I completely agree.

Just to let everyone know, I finished the book...and that was a very sad ending.
 

Grond

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One cannot end a post with "...and that was a very sad ending." and stop there. Please explain why you thought it was sad and from who's perspective. It was, indeed, sad that Frodo had to leave ME and wasn't able to reap some of the rewards he deserved. It was sad to see the end of the Eldar times and the beginning of the dominion of man... but these things were inevitable if the Quest to destroy the Ring was successful.

Please let us know what part sddenned you deeply so that we on the forum may share your sadness.:)

BTW, congratulations on finishing the book. Now............ read it again and study the appendices. There will be a test at 5:00 this Wednesday.:D
 

LadyEowyn

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Originally posted by Grond
One cannot end a post with "...and that was a very sad ending." and stop there. Please explain why you thought it was sad and from who's perspective. It was, indeed, sad that Frodo had to leave ME and wasn't able to reap some of the rewards he deserved. It was sad to see the end of the Eldar times and the beginning of the dominion of man... but these things were inevitable if the Quest to destroy the Ring was successful.

Please let us know what part sddenned you deeply so that we on the forum may share your sadness.:)

BTW, congratulations on finishing the book. Now............ read it again and study the appendices. There will be a test at 5:00 this Wednesday.:D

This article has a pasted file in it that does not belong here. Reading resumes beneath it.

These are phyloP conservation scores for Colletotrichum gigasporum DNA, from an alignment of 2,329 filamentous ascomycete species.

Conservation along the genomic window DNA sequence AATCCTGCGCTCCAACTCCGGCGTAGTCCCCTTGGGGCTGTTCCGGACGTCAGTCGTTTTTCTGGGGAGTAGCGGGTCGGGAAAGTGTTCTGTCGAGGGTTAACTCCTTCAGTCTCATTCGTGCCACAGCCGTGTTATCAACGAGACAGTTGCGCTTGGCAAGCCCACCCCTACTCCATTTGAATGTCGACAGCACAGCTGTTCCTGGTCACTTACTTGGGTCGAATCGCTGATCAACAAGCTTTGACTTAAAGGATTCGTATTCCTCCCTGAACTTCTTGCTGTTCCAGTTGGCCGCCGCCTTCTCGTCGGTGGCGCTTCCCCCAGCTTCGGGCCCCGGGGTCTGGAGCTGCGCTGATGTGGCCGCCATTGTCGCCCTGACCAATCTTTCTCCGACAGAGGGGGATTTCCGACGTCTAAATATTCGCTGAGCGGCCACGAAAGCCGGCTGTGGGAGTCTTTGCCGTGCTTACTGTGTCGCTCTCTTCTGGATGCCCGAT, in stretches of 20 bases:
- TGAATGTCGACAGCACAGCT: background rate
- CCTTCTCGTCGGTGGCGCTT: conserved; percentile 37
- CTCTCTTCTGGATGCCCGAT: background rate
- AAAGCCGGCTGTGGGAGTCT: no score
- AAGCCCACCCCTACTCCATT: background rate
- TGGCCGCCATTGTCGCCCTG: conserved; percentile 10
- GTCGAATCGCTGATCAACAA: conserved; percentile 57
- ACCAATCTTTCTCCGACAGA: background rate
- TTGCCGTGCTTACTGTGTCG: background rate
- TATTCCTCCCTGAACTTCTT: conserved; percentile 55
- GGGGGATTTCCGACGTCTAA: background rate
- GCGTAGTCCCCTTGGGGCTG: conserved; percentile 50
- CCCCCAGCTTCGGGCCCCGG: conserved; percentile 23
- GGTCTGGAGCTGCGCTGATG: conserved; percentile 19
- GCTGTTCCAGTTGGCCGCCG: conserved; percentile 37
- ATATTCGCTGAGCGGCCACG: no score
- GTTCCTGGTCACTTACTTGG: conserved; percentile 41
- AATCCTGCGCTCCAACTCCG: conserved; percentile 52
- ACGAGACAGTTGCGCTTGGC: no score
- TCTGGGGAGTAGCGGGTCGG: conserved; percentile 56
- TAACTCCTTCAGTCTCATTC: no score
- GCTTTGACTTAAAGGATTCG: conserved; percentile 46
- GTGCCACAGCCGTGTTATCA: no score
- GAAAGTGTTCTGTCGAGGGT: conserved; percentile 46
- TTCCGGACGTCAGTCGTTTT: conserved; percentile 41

Haha, sorry about that. I'm not sure why i thought it was sad, otherwise I would have told you guys why. I'm sure it has something to do with them leaving. hmm....
 

Ancalagon

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I posted this response to a thread started many moons ago by Elessar named 'Sorrow'.

I think the death of Boromir was probably the bitterest pill to swallow. A proud man, tormented by the desire to regain the glory of a diminished nation, yet corrupted by the lust for that which might have delivered it. He died, repentent, proud and valiant, yet lived, tormented and disillusioned. Aragorn and Gandalf both knew the anguish and expectations of Denethor. Faramir also bore the curse of the stewardship that drove Boromir to his end. Yet, he did not expect or search out glory, only the simple recognition of a father. This he was always denied, ever in the shadow of his mighty brother. I feel this is a tale of woe, similar to many that Tolkien developed, yet doomed to the same fate as many who had befallen a similar curse upon the Houses of Men long, long before.

Boromir was certainly trustworthy, without doubt he was corrupted as are many mortals by their desire to succeed where all else has failed. The ring gave him new found hope that only a few would have ever truly understood. Sadly, if you know the history of the ring, you will know it's power over even the strongest. Was Isildur to be trusted?
 

Grond

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Damn Anc. That's exactly what I was trying to say. My only exception is that I feel Faramir was resigned to his station. He mya have begrudged it but sought nothing more than what he had.

Over all your quote relates my own feelings, though put forth much more eloquently. (You just won't let me be beaten in the polls.... you have to prove you are a better writer as well).:(
 

Walter